Chemistry professor finds possible addiction-free pain reliever enzyme

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CHARLOTTESVILLE, Va. (CBS19 NEWS) — Millions of Americans daily deal with pain, and the National Institute on Drug Abuse says some 1.7 million are suffering from substance abuse disorders that are related to opioid use.

Researchers are looking for non-addictive chronic pain treatment options that have few or no negative side effects, and a chemistry professor at the University of Virginia may have found one.

Ken Hsu and his graduate student, Myungsun Shin, have found an enzyme that can produce chemical signals controlling inflammation.

This enzyme, called diacylglycerol lipase-beta or DAGLb, could be used as a new drug to reduce pain.

During his postdoctoral training, Hsu developed selective molecules to inhibit DAGLb and reduce inflammation in a fashion similar to aspirin and other non-steroidal anti-inflammatory drugs, also called NSAIDS.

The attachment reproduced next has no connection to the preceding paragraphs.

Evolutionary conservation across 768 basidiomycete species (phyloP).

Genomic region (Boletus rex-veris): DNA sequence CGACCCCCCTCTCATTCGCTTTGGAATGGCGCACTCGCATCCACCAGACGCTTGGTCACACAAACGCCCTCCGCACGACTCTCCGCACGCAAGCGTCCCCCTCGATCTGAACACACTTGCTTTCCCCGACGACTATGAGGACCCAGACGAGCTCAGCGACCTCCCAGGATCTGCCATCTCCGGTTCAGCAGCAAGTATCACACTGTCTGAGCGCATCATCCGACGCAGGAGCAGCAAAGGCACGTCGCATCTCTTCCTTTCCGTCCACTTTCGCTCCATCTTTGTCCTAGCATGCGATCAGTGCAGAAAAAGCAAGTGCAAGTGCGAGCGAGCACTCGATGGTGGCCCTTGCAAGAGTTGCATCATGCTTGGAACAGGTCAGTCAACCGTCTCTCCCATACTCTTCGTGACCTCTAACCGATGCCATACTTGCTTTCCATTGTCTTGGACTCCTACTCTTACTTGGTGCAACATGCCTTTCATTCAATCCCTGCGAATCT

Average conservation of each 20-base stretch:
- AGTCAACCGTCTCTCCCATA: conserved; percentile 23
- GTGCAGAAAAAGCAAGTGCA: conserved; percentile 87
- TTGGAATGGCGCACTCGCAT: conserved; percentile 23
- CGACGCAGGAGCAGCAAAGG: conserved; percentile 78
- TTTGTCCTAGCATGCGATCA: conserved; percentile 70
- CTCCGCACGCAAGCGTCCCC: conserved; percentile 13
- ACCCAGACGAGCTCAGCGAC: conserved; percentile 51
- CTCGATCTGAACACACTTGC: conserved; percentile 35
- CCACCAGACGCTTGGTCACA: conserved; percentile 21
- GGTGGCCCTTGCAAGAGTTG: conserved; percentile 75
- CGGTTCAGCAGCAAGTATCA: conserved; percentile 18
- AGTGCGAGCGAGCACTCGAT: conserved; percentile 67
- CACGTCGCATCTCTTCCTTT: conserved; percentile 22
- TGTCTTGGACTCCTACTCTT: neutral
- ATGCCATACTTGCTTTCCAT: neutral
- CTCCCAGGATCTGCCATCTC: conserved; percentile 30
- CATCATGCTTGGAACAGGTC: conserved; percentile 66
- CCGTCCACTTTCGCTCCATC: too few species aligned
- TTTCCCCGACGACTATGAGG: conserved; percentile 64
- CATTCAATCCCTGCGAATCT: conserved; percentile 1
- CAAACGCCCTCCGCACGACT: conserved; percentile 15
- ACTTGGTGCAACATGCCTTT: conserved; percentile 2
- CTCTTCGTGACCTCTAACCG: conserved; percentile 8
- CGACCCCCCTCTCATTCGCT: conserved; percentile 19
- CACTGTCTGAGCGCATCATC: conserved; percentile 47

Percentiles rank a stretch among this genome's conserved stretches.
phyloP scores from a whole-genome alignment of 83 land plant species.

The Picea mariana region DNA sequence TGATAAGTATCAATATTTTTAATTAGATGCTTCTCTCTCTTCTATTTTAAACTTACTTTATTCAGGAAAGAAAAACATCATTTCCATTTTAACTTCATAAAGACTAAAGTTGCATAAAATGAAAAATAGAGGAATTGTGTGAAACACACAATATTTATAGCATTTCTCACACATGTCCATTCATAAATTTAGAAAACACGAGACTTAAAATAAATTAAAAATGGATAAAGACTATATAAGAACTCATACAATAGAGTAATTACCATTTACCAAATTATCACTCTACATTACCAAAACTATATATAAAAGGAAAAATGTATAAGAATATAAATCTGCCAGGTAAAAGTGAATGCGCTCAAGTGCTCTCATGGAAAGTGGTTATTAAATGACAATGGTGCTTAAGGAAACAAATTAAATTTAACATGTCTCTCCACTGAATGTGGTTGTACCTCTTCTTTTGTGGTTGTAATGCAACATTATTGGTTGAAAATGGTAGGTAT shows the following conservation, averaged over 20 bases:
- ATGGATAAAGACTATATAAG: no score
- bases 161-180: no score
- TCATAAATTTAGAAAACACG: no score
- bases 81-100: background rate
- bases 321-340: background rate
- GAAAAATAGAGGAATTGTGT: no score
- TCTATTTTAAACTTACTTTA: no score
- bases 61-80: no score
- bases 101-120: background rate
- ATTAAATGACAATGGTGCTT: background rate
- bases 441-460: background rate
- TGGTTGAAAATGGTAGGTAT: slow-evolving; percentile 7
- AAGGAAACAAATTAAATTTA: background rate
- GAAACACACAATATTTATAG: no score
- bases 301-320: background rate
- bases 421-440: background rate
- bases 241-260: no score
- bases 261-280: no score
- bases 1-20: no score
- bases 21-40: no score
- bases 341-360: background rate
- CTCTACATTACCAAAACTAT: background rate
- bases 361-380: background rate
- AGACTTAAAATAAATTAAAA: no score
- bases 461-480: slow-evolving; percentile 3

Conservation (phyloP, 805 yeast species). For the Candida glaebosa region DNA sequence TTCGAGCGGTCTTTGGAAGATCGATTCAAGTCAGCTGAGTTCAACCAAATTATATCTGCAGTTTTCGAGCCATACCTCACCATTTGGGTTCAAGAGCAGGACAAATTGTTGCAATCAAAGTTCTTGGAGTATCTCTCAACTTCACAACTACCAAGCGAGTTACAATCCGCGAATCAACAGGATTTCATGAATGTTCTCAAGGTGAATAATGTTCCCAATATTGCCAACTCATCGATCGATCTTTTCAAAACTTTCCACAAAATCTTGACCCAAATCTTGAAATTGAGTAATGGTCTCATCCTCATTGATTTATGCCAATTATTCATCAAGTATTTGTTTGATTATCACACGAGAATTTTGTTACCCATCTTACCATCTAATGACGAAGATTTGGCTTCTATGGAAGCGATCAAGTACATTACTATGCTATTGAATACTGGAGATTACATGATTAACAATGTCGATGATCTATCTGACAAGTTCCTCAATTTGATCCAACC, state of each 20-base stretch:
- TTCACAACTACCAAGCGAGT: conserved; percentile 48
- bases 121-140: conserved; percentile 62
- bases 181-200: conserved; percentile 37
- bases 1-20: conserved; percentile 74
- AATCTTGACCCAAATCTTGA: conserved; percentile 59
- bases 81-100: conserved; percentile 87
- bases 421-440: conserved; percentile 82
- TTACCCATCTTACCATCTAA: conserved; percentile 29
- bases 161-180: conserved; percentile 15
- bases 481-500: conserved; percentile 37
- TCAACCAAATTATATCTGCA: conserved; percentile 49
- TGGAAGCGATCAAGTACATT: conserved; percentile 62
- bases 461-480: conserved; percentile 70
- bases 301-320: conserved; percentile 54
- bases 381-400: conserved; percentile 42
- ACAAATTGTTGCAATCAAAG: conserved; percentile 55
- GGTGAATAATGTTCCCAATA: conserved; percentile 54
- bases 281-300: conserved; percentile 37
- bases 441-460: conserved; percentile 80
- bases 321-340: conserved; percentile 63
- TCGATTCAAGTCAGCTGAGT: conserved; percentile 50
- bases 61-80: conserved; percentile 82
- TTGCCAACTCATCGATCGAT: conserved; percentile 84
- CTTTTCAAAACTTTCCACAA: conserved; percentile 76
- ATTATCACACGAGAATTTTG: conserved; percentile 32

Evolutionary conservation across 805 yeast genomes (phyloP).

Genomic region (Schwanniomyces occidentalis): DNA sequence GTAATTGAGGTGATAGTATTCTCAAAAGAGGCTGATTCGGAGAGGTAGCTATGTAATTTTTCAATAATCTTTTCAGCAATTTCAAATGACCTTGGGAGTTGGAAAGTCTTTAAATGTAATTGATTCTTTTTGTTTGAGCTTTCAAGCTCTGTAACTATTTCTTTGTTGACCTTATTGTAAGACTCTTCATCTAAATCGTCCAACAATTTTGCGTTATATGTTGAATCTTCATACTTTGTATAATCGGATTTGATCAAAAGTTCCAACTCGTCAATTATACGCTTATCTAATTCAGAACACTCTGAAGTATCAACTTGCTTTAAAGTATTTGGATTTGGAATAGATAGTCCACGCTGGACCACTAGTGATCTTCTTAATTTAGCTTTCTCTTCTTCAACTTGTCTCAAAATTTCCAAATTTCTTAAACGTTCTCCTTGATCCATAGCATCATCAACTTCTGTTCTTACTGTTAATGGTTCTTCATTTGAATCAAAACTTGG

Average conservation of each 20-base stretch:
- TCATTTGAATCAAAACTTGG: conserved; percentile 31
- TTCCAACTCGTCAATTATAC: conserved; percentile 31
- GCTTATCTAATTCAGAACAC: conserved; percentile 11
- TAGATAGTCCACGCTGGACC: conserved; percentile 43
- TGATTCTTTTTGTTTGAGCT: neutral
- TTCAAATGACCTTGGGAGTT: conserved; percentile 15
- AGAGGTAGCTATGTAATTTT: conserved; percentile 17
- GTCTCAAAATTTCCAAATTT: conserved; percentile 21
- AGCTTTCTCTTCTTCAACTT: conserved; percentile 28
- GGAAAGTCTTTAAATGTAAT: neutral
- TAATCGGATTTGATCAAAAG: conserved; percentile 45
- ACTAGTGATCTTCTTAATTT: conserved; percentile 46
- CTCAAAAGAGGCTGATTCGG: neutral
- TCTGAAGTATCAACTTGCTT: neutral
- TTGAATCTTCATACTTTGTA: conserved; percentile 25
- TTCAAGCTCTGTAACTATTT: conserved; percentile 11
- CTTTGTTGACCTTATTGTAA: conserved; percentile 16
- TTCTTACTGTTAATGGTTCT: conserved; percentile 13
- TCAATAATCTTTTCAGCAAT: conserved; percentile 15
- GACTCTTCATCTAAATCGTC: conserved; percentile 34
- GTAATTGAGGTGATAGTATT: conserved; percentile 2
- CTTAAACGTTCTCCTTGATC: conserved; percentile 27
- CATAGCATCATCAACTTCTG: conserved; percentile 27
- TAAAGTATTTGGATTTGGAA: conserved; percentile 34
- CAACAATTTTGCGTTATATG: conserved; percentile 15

He also found these inhibitors could provide pain relief without gastrointestinal toxicity issues in preclinical models when used over a long term and without the addictive properties seen with opioids.

Hsu says studies at UVA in collaboration with Virginia Commonwealth University have found DAGLb inhibitors are highly effective at reducing different pain states, including neuropathic pain and chemotherapy-induced peripheral neuropathy.

He also found a new role for the enzyme in dendritic cells, which are a specialized type of immune cell that controls inflammation and can activate the body's ability to fight infections by stimulating T cells and creating an immune response.

"We found that by blocking DAGLb, we can stop inflammation without affecting immunity," Hsu said. "This supports the idea that DAGLb is a viable target for long-term blockade of inflammation and pain without potentially compromising our immune system."

His research program is focused on using chemistry to find new ways to modulate the immune system.

The findings have been published in the online edition of the journal Cell Chemical Biology.